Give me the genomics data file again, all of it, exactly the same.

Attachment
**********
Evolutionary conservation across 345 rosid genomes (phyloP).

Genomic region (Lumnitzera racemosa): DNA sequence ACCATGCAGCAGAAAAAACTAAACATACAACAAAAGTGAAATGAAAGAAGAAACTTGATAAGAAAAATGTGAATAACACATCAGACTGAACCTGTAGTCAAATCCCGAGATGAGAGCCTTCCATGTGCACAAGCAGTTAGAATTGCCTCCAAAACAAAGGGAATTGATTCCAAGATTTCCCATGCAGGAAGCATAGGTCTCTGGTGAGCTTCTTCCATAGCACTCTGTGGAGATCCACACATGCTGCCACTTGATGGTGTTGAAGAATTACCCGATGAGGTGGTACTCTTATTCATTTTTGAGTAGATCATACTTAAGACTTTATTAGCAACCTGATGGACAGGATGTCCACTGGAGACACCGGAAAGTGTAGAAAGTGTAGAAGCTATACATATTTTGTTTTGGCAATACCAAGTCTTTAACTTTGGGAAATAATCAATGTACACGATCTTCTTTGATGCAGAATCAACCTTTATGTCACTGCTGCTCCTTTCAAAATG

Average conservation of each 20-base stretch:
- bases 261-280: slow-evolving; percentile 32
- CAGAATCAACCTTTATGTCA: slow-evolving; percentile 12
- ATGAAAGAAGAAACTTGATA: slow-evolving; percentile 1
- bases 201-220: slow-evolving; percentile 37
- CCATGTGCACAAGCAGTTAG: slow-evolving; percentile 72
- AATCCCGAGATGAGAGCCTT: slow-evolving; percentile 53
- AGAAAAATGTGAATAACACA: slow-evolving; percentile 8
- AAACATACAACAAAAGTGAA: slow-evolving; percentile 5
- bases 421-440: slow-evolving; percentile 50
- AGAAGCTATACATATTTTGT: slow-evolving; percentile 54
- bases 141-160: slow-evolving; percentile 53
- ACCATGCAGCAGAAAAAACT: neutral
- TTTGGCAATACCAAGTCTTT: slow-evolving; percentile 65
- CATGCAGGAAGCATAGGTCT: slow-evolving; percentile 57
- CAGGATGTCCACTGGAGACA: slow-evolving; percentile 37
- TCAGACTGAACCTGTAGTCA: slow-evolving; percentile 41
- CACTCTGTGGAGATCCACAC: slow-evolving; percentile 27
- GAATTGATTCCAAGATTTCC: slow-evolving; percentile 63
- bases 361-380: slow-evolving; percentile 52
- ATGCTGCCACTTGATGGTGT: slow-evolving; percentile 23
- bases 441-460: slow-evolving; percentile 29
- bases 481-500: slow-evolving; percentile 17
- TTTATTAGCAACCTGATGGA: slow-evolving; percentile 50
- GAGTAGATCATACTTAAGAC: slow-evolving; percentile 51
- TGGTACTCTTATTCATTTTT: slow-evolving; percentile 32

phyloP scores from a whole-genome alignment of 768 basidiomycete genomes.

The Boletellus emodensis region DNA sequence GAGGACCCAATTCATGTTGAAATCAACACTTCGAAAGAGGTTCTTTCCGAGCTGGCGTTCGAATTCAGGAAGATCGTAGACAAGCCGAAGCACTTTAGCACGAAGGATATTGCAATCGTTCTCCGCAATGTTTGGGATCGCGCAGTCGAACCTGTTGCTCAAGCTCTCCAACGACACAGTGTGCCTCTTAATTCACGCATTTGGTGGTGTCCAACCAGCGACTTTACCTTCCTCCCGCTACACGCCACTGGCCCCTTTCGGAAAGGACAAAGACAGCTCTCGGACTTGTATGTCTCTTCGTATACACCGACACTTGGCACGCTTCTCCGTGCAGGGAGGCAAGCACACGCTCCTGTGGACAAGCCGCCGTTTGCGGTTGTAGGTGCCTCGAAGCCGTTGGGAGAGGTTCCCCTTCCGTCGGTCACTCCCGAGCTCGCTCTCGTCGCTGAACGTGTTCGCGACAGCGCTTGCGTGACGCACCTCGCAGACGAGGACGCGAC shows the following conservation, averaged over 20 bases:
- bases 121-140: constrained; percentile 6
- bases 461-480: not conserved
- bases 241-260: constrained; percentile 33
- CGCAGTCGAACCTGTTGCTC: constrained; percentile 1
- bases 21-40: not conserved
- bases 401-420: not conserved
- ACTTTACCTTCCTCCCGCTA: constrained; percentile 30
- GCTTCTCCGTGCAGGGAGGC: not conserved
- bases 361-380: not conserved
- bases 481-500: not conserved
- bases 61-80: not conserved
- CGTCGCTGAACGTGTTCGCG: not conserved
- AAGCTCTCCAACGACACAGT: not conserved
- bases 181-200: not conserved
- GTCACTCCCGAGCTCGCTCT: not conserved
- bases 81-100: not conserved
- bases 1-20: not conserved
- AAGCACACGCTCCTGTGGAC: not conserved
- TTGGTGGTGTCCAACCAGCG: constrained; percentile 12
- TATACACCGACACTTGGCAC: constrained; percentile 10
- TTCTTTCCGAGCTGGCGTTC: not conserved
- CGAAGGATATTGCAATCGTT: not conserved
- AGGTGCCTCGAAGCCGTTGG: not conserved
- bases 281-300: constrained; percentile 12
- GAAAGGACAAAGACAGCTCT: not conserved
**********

Evolutionary conservation across 345 rosid genomes (phyloP).

Genomic region (Lumnitzera racemosa): DNA sequence ACCATGCAGCAGAAAAAACTAAACATACAACAAAAGTGAAATGAAAGAAGAAACTTGATAAGAAAAATGTGAATAACACATCAGACTGAACCTGTAGTCAAATCCCGAGATGAGAGCCTTCCATGTGCACAAGCAGTTAGAATTGCCTCCAAAACAAAGGGAATTGATTCCAAGATTTCCCATGCAGGAAGCATAGGTCTCTGGTGAGCTTCTTCCATAGCACTCTGTGGAGATCCACACATGCTGCCACTTGATGGTGTTGAAGAATTACCCGATGAGGTGGTACTCTTATTCATTTTTGAGTAGATCATACTTAAGACTTTATTAGCAACCTGATGGACAGGATGTCCACTGGAGACACCGGAAAGTGTAGAAAGTGTAGAAGCTATACATATTTTGTTTTGGCAATACCAAGTCTTTAACTTTGGGAAATAATCAATGTACACGATCTTCTTTGATGCAGAATCAACCTTTATGTCACTGCTGCTCCTTTCAAAATG

Average conservation of each 20-base stretch:
- bases 261-280: slow-evolving; percentile 32
- CAGAATCAACCTTTATGTCA: slow-evolving; percentile 12
- ATGAAAGAAGAAACTTGATA: slow-evolving; percentile 1
- bases 201-220: slow-evolving; percentile 37
- CCATGTGCACAAGCAGTTAG: slow-evolving; percentile 72
- AATCCCGAGATGAGAGCCTT: slow-evolving; percentile 53
- AGAAAAATGTGAATAACACA: slow-evolving; percentile 8
- AAACATACAACAAAAGTGAA: slow-evolving; percentile 5
- bases 421-440: slow-evolving; percentile 50
- AGAAGCTATACATATTTTGT: slow-evolving; percentile 54
- bases 141-160: slow-evolving; percentile 53
- ACCATGCAGCAGAAAAAACT: neutral
- TTTGGCAATACCAAGTCTTT: slow-evolving; percentile 65
- CATGCAGGAAGCATAGGTCT: slow-evolving; percentile 57
- CAGGATGTCCACTGGAGACA: slow-evolving; percentile 37
- TCAGACTGAACCTGTAGTCA: slow-evolving; percentile 41
- CACTCTGTGGAGATCCACAC: slow-evolving; percentile 27
- GAATTGATTCCAAGATTTCC: slow-evolving; percentile 63
- bases 361-380: slow-evolving; percentile 52
- ATGCTGCCACTTGATGGTGT: slow-evolving; percentile 23
- bases 441-460: slow-evolving; percentile 29
- bases 481-500: slow-evolving; percentile 17
- TTTATTAGCAACCTGATGGA: slow-evolving; percentile 50
- GAGTAGATCATACTTAAGAC: slow-evolving; percentile 51
- TGGTACTCTTATTCATTTTT: slow-evolving; percentile 32

phyloP scores from a whole-genome alignment of 768 basidiomycete genomes.

The Boletellus emodensis region DNA sequence GAGGACCCAATTCATGTTGAAATCAACACTTCGAAAGAGGTTCTTTCCGAGCTGGCGTTCGAATTCAGGAAGATCGTAGACAAGCCGAAGCACTTTAGCACGAAGGATATTGCAATCGTTCTCCGCAATGTTTGGGATCGCGCAGTCGAACCTGTTGCTCAAGCTCTCCAACGACACAGTGTGCCTCTTAATTCACGCATTTGGTGGTGTCCAACCAGCGACTTTACCTTCCTCCCGCTACACGCCACTGGCCCCTTTCGGAAAGGACAAAGACAGCTCTCGGACTTGTATGTCTCTTCGTATACACCGACACTTGGCACGCTTCTCCGTGCAGGGAGGCAAGCACACGCTCCTGTGGACAAGCCGCCGTTTGCGGTTGTAGGTGCCTCGAAGCCGTTGGGAGAGGTTCCCCTTCCGTCGGTCACTCCCGAGCTCGCTCTCGTCGCTGAACGTGTTCGCGACAGCGCTTGCGTGACGCACCTCGCAGACGAGGACGCGAC shows the following conservation, averaged over 20 bases:
- bases 121-140: constrained; percentile 6
- bases 461-480: not conserved
- bases 241-260: constrained; percentile 33
- CGCAGTCGAACCTGTTGCTC: constrained; percentile 1
- bases 21-40: not conserved
- bases 401-420: not conserved
- ACTTTACCTTCCTCCCGCTA: constrained; percentile 30
- GCTTCTCCGTGCAGGGAGGC: not conserved
- bases 361-380: not conserved
- bases 481-500: not conserved
- bases 61-80: not conserved
- CGTCGCTGAACGTGTTCGCG: not conserved
- AAGCTCTCCAACGACACAGT: not conserved
- bases 181-200: not conserved
- GTCACTCCCGAGCTCGCTCT: not conserved
- bases 81-100: not conserved
- bases 1-20: not conserved
- AAGCACACGCTCCTGTGGAC: not conserved
- TTGGTGGTGTCCAACCAGCG: constrained; percentile 12
- TATACACCGACACTTGGCAC: constrained; percentile 10
- TTCTTTCCGAGCTGGCGTTC: not conserved
- CGAAGGATATTGCAATCGTT: not conserved
- AGGTGCCTCGAAGCCGTTGG: not conserved
- bases 281-300: constrained; percentile 12
- GAAAGGACAAAGACAGCTCT: not conserved